PITTSBURGH — Alex Ovechkin, wrapped in two towels as he talked to reporters at his locker Monday night, had pulled a red baseball cap over his matted hair — but not so far down that the cap could cover gray hair blooming at his temples.
Ovechkin has been in the N.H.L. for 13 years, but until Monday night he had never made it past the second round of the Stanley Cup playoffs. That long dry spell finally ended after the Capitals beat Pittsburgh in overtime, 2-1, to oust the Penguins in six games.
“It’s awesome. It feels great. I’ve never been in this position before,” Ovechkin said. “I’m looking forward to it.”
The Capitals will face the Tampa Bay Lightning in what will be Ovechkin’s first Eastern Conference final. The Lightning, who finished with the best record in the East, are in the conference finals for the third time in the past four years and loaded up at the trade deadline for a Stanley Cup run.
The Capitals finally made it into new territory after a decade of coming painfully close. Washington was eliminated by Pittsburgh in the seventh game of the conference semifinals last year. The Caps were eliminated in the same round by the Rangers in 2015 after taking a 3-1 series lead. They lost Game 7s to the Rangers in 2012 and in 2013.
With 607 goals in 1,003 regular-season N.H.L. games and another 54 goals in 109 playoff games, Ovechkin, 32, has been prolific, but his accomplishments have been tempered by his team’s lackluster postseason performances.
Besides the Capitals moving past the second round for the first time since 1998, this is the first time that Washington Coach Barry Trotz, an N.H.L. coach for 19 seasons, has taken one of his teams beyond the conference semifinals. Trotz knew exactly what Ovechkin was enduring.
“It’s thrown in Ovi’s face everywhere he turns,” Trotz said.
He pointed out that the Capitals are merely halfway to their first Stanley Cup, but they do not have to talk about the dismal past anymore. They beat Pittsburgh, the two-time defending champion, by showing resilience.
Trotz said he handed Ovechkin a different sort of challenge Monday morning before Game 6: He told Ovechkin, who scored 49 goals in the regular season and eight in the playoffs, that it would be “more important to check correctly.”
“I talked to him about leading the charge there,” Trotz said.
Ovechkin had five shots on goal, with five more attempts blocked and another that missed the goal, but he was also credited with a game-high seven hits. He also shook off an injury to his right hand after he was slashed in the second period by Pittsburgh’s Kris Letang.
And Ovechkin did assist on the winning goal, shoveling a pass to center Evgeny Kuznetsov that he turned into a breakaway. Less than three minutes after Pittsburgh forward Tom Kuhnhackl hit the goal-post with a shot, Kuznetsov ended the game 5 minutes 27 seconds into overtime.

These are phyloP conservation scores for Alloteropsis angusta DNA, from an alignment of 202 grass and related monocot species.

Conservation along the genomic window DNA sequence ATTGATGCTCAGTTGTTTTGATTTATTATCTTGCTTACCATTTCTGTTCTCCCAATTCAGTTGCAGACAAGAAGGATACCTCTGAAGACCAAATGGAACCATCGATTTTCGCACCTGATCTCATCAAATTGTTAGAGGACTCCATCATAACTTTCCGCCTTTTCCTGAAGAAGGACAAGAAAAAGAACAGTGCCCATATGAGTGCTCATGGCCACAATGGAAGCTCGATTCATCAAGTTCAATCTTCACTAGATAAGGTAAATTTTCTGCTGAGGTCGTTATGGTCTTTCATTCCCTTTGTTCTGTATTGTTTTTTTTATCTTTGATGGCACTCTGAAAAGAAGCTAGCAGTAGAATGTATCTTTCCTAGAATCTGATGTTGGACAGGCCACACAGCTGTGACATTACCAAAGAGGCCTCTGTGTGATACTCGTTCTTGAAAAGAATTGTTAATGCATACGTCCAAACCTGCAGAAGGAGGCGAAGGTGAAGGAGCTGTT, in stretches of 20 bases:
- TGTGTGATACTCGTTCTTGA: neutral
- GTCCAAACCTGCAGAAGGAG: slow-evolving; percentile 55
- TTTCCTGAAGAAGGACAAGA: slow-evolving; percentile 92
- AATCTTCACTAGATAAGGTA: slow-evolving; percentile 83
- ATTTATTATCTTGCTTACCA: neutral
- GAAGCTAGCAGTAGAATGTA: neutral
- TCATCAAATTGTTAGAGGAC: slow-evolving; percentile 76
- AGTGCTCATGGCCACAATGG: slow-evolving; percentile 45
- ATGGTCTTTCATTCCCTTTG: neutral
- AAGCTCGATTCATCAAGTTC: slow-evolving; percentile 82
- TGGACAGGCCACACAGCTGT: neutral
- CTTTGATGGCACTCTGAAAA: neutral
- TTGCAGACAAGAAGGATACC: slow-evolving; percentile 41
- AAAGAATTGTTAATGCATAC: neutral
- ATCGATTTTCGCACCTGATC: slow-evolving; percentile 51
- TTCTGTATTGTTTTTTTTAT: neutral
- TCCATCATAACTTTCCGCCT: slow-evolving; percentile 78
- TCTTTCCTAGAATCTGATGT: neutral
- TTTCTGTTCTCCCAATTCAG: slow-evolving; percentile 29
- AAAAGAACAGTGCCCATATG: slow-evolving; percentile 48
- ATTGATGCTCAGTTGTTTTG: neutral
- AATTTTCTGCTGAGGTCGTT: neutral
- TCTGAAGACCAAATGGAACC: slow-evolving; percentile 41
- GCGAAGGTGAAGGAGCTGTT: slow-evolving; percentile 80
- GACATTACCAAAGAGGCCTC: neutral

But the Capitals also got a second-period goal from the fourth-line winger Alex Chiasson, who took a pass from Nathan Walker — an Australian native in his first playoff game — and slammed his first playoff goal between the legs of Pittsburgh goaltender Matt Murray.
The Capitals, who were without the injured center Nicklas Backstrom and forward Andre Burakovsky and the suspended forward Tom Wilson, dressed five rookies on Monday. Trotz still thought the Capitals would win — especially after Kuhnhackl hit the goal-post.
When Washington goaltender Braden Holtby was asked about how the Caps might have motivated themselves by overcoming their past, he said, “I don’t think we have time to focus on that.”
Holtby was strong again Monday, allowing only a second-period goal by Letang that deflected off the stick of Washington forward Chandler Stephenson before it skipped past him. Holtby gave up 13 goals on 164 shots in the series to the potent Penguins.
But Ovechkin has been the Capitals’ focal point since he joined the team, and the television cameras pulled in tight when the traditional post-series handshake line formed after the game. Crosby, first in line, shook Ovechkin’s hand, patted him and wished him well.
“I’ve been in that position lots of times,” Ovechkin said.
The Penguins had eliminated the Capitals from the 2016 and 2017 playoffs before winning back-to-back Stanley Cups. Their quest for a three-peat ended Monday, and the Penguins were warmly applauded by their fans when they left the ice after the game.
A half-hour later, Trotz sat at a postgame news conference and said: “It’s good getting past the Penguins. It was a skeleton in the closet.”
The Caps would have had one more chance to win the series, but they are 3-7 in Game 7s in the Ovechkin Era. They won’t have to worry about that now.
“Nobody expected that we were going to be in this position before the season,” Ovechkin said, before adding, “We beat the two-time Stanley Cup champion, and we gave us a greater feeling about ourselves.”